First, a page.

First, Taricani says that there is no firm proof that anyone violated the protective order, pointing out that the order was directed to "counsel" and that other persons may have had access to the tapes. This may assume too narrow a reach for the protective order, but it does not matter: there is certainly a reasonable possibility that counsel, or someone in league with counsel, leaked the tape. DeSisto is entitled to investigate the reasonable possibility of criminal contempt; certainty is not required.

Second, Taricani argues that there are no findings by the district court that DeSisto exhausted other possible sources of information. Yet, the special prosecutor described to the district court his prior efforts to unearth the leaker without the reporter's help, stating that he had exhausted realistic alternatives. In re Special Proceedings, 291 F. Supp. 2d at 47. Taricani does not identify as a likely source of the information sought anyone beyond the fourteen witnesses interviewed or deposed.

As for the lack of checks on the special prosecutor, we agree that--special circumstances aside--the optimal arrangement for criminal prosecution is for a government lawyer to take the lead. But special prosecutors drawn from outside the executive branch have an established history and more recent judicial sanction, Young, 481 U.S. at 794-802; and the concern about an appearance of conflict of interest made the case special. Judicial oversight is available if a prosecutor oversteps the bounds.

Taricani's principal substantive argument on appeal is that it violates the First Amendment to hold him in civil contempt for refusing to answer questions as to who leaked the taped material to him. When he refused to answer, the civil contempt citation followed. The First Amendment argument is an uphill one in light of the Supreme Court's Branzburg decision, but it has several facets and we take them in order.

In Branzburg, the Supreme Court flatly rejected any notion of a general-purpose reporter's privilege for confidential sources, whether by virtue of the First Amendment or of a newly hewn common law privilege. Id. 408 U.S. at 682, 690-91, 701. The Court stressed inter alia the importance of criminal investigations, the usual obligation of citizens to provide evidence, and the lack of proof that news-gathering required such a privilege. Id. at 685-707. Justice Powell, who wrote separately but joined in the majority opinion as the necessary fifth vote, also rejected any general-purpose privilege. Id. at 709-10.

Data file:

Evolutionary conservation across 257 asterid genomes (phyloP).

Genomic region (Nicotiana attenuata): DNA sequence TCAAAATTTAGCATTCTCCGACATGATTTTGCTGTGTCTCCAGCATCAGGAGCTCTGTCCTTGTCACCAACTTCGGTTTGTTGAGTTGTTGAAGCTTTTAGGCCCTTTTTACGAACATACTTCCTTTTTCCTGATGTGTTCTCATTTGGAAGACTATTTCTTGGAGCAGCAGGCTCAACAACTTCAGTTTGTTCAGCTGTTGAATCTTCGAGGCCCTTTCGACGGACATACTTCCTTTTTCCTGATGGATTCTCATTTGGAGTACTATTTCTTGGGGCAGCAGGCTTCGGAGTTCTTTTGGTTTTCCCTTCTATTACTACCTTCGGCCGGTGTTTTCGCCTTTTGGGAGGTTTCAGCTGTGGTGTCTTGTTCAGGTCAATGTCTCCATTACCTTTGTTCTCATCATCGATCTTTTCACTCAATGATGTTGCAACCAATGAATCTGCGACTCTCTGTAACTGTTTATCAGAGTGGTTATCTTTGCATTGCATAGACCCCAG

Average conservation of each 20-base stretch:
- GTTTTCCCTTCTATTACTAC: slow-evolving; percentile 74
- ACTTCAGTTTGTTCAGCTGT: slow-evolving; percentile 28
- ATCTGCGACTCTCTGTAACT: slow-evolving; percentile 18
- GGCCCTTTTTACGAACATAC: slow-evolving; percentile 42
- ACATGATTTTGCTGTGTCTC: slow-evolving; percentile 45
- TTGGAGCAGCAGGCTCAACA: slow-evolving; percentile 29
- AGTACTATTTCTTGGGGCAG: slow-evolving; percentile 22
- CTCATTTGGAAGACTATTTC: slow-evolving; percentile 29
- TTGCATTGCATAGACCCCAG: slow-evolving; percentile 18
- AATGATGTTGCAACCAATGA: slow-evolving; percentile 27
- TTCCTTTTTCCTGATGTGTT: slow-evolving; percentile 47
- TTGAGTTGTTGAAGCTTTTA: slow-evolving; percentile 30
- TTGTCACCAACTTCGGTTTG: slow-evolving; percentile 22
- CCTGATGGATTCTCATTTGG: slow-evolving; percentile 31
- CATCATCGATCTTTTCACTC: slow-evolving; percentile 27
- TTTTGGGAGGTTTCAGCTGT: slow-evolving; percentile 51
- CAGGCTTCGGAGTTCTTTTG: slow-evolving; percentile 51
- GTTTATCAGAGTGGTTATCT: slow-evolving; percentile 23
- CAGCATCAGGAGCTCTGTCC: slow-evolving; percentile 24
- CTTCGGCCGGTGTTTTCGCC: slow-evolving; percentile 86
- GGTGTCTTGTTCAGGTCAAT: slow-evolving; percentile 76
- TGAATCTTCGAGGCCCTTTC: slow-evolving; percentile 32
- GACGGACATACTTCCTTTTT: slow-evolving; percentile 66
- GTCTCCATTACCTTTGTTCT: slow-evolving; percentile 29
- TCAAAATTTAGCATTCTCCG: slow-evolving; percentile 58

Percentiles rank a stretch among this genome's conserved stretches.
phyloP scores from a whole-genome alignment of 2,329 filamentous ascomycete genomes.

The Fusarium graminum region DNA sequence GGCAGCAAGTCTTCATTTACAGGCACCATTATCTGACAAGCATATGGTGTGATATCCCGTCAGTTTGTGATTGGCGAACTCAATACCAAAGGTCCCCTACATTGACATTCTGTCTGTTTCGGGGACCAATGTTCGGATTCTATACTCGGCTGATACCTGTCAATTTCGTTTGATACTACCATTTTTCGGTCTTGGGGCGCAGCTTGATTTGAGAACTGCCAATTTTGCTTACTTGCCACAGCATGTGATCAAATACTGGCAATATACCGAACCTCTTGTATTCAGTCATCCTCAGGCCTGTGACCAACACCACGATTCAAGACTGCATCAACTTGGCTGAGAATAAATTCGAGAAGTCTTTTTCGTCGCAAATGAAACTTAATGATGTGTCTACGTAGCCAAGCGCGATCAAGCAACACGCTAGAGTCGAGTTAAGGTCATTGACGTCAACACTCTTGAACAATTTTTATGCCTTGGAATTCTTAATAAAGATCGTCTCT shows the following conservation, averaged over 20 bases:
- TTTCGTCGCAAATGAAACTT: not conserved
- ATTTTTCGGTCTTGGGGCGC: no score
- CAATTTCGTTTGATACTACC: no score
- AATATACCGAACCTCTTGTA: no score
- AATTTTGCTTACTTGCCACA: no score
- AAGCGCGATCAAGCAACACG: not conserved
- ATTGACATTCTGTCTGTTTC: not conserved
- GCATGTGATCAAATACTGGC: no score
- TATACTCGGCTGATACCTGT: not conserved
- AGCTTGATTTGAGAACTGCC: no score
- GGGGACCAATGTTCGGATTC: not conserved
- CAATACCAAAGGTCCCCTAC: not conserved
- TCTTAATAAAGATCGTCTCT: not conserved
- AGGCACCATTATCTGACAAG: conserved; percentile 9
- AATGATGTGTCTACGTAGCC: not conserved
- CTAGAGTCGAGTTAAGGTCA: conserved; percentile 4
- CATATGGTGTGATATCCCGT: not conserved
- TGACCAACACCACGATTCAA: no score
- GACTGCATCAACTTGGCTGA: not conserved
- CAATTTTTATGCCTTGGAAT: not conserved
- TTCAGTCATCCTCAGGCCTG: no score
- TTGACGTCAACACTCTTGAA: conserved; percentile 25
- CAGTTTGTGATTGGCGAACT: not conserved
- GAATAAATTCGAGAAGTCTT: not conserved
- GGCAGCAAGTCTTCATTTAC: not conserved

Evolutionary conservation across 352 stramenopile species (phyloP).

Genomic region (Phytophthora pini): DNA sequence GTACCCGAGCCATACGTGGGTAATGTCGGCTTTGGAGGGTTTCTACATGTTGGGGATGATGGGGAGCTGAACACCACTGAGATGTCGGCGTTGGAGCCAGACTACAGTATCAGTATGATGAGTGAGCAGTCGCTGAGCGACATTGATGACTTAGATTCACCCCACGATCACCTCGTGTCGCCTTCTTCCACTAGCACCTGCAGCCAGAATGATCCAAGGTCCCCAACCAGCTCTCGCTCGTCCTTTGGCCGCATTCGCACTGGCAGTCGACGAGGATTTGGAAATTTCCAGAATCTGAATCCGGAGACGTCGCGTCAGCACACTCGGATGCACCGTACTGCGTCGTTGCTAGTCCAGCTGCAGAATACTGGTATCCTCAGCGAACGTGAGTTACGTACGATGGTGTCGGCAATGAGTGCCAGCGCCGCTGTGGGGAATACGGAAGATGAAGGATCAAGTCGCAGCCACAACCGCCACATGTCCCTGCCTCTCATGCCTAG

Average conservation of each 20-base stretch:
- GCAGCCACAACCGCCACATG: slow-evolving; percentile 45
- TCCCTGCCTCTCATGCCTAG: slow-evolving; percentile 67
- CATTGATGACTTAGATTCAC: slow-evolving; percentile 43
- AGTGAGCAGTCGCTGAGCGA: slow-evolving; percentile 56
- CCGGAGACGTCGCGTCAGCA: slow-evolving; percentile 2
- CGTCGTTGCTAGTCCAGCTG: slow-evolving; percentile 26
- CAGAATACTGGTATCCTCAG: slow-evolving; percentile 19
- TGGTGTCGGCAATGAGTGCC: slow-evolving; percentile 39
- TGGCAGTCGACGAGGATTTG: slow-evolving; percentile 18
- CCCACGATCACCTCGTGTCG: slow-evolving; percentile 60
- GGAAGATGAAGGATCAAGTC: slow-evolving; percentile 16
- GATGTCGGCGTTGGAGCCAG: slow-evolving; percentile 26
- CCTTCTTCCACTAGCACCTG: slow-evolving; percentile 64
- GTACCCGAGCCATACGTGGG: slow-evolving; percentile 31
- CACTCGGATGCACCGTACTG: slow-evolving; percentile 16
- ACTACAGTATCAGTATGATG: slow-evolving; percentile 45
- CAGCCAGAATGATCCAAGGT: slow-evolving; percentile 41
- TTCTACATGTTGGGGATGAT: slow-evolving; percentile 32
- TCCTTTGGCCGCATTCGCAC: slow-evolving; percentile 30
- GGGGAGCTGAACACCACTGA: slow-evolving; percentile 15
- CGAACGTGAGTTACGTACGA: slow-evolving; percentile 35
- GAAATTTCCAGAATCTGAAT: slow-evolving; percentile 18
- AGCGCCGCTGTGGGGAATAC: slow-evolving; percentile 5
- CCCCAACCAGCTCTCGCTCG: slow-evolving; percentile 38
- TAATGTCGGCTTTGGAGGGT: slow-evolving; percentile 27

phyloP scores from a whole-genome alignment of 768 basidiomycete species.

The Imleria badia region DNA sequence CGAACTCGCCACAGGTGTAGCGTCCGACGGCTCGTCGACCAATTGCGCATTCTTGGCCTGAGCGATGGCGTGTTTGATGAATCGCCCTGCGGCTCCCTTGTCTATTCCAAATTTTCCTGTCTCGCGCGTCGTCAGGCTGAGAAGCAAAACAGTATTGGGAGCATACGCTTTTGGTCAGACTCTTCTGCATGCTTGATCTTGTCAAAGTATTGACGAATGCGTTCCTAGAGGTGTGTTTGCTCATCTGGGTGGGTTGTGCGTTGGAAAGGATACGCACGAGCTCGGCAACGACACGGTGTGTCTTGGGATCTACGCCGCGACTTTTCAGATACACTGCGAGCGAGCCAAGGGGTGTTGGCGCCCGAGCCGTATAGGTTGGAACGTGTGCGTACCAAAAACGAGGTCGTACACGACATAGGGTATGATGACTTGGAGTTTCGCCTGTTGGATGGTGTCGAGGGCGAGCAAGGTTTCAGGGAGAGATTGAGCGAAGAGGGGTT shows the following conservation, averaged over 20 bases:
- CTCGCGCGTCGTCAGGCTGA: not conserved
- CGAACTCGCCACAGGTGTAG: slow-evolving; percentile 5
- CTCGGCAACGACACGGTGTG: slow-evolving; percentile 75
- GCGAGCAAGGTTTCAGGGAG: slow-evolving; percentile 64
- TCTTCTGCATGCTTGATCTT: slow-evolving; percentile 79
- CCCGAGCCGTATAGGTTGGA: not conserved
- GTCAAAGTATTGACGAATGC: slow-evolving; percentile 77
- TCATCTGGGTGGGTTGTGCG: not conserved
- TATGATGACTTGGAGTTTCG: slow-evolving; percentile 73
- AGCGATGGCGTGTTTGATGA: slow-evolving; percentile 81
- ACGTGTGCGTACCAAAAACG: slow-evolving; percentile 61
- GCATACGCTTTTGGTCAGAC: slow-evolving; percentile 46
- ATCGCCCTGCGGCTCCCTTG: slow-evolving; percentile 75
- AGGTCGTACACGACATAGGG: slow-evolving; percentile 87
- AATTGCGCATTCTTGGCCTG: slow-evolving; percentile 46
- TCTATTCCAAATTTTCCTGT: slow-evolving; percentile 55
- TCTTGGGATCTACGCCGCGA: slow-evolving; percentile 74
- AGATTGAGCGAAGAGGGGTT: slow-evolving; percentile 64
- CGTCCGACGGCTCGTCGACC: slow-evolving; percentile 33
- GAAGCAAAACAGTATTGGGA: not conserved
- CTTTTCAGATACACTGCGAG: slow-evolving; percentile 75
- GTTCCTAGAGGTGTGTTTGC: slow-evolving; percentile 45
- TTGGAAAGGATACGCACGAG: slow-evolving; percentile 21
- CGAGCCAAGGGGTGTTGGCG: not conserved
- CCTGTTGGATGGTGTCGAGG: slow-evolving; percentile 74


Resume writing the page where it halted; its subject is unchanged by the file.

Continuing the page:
Branzburg governs in this case even though we are dealing with a special prosecutor rather than a grand jury. Taricani says that there ought to be a stiffer test for special prosecutors but the considerations bearing on privilege are the same in both cases. This is the view of all three circuits that have recently dealt with variants of the problem. 4 A now elderly Ninth Circuit case deemed Branzburg to be limited to grand juries, Farr v. Pitchess, 522 F.2d 464, 468 (9th Cir. 1975), but reached the same result on a balancing test.

What Branzburg left open was the prospect that in certain situations--e.g., a showing of bad faith purpose to harass--First Amendment protections might be invoked by the reporter. 408 U.S. at 707-08. Lower court cases in this circuit 5 and elsewhere 6 have underscored this possibility of limits although often finding nothing extraordinary about their own facts. One distinguished judge has questioned whether Branzburg now offers protection much beyond what ordinary relevance and reasonableness requirements would demand, see McKevitt, 339 F.3d at 532 (Posner, J.), but our own cases are in principle somewhat more protective.

The three leading cases in this circuit require "heightened sensitivity" to First Amendment concerns and invite a "balancing" of considerations (at least in situations distinct from Branzburg). Cusumano, 162 F.3d 716-17; LaRouche, 841 F.2d at 1182-83; Bruno, 633 F.2d at 596-99. In substance, these cases suggest that the disclosure of a reporter's confidential sources may not be compelled unless directly relevant to a non-frivolous claim or inquiry undertaken in good faith; and disclosure may be denied where the same information is readily available from a less sensitive source. See Cusumano, 162 F.3d at 716-17; LaRouche, 841 F.2d at 1180; Bruno, 162 F.3d at 597-98.